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Clackamas County Board of Commissioners race features Democrat vs. two former Dems

Three candidates are vying for one seat on the three-member Board of County Commissioners-and, until recently, all three were Democrats.

Incumbent Larry Sowa recently changed party affiliation from Democrat to Republican. Lynn Peterson is challenging him as a Democrat; David Dodds, in the race as an independent, was also a Democrat in the past.

Here are profiles of the three candidates:

David Dodds

A West Linn High School graduate, Dodds said he has lived in that city for his entire life, except for school and occasional travel.

He said he was prompted to enter politics when a developer tried to build 69 townhomes on a property behind his house. He joined the fight against the development, and today that land is Robin Wood Park.

That led him to the Planning Commission and an involvement in government. 'I was not very happy with the way things were being run,' he said, citing 'the disproportionate influence the development community had on city policy and city finances.'

He ran for mayor in West Linn and failed, then tried again and won. He was re-elected to a second term, but then lost the last election, prompting him to take some time off.

It was during that time that he became involved in the county's controversial Clearwater sewage consolidation plan, which, he said, was a factor in the decision to run for the commission now.

'Clearwater is a major issue,' he said, 'but also, I think, a symptom of what I think is wrong with the county. It is a huge proposal-with deficient public outreach. The number of people who knew about it was ridiculously small.'

Q: What can the county do to deal with the continuing impact of Measure 37?

A: 'When I was a planning commissioner … I said I went by the code as it was written, not as I wished it to be written. Measure 37 is the law of the land, and I will follow the law … That said, I never supported it, and I think it is a badly crafted law.'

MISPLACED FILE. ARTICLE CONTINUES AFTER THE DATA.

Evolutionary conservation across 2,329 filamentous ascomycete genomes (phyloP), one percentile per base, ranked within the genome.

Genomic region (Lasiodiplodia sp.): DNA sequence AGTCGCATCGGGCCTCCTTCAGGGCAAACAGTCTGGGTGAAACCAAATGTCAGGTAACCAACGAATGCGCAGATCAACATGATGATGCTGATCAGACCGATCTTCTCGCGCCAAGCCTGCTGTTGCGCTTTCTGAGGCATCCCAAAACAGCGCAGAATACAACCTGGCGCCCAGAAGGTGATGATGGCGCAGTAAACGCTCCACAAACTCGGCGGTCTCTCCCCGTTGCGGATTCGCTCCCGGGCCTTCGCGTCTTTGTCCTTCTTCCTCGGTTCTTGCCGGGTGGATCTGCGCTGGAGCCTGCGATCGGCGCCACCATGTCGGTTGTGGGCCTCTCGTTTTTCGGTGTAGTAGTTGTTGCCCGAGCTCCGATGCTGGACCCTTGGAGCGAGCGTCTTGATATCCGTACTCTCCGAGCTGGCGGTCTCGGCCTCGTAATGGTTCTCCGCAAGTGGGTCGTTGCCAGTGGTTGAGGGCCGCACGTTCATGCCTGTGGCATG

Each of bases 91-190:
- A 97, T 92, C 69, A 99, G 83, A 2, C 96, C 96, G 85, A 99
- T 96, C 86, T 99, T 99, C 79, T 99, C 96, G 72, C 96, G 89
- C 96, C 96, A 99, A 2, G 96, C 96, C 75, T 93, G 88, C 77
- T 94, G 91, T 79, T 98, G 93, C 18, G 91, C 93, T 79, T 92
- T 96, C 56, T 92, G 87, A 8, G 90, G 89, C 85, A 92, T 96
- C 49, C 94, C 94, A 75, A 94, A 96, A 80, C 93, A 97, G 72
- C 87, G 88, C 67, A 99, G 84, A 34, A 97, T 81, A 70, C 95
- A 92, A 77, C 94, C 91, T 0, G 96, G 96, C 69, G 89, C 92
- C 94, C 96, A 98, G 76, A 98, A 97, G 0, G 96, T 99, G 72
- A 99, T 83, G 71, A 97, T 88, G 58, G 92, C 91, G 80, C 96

Q: How can the county address its infrastructure needs?

A: 'There is no easy answer … The way you [deal with a limited budget] is by being willing to go through your budget line-item by line-item… looking for efficiencies, looking for savings, and prioritizing.'

Q: The county has been told to expect huge growth in Damascus. How can the county handle that growth?

A: 'Try to make growth pay for as much as possible of its own impact… If you want more of something, subsidize it. If you want less, tax it. I'm not suggesting taxing development-but I think the majority of people don't want to subsidize it.'

Lynn Peterson

Peterson cites her own experience in highway design, as a construction and civil engineer, and, not surprisingly, names transportation issues as high on her priority list.

Peterson said that as a neighborhood chair, she discovered she enjoyed working with the city and solving transportation problems. She was on the Lake Oswego City Council, and said she's always taken a practical approach to issues.

'That's what I do,' she said. 'I don't come in with hardcore philosophies on the local issues-I come in with the assumption that I will listen and learn.'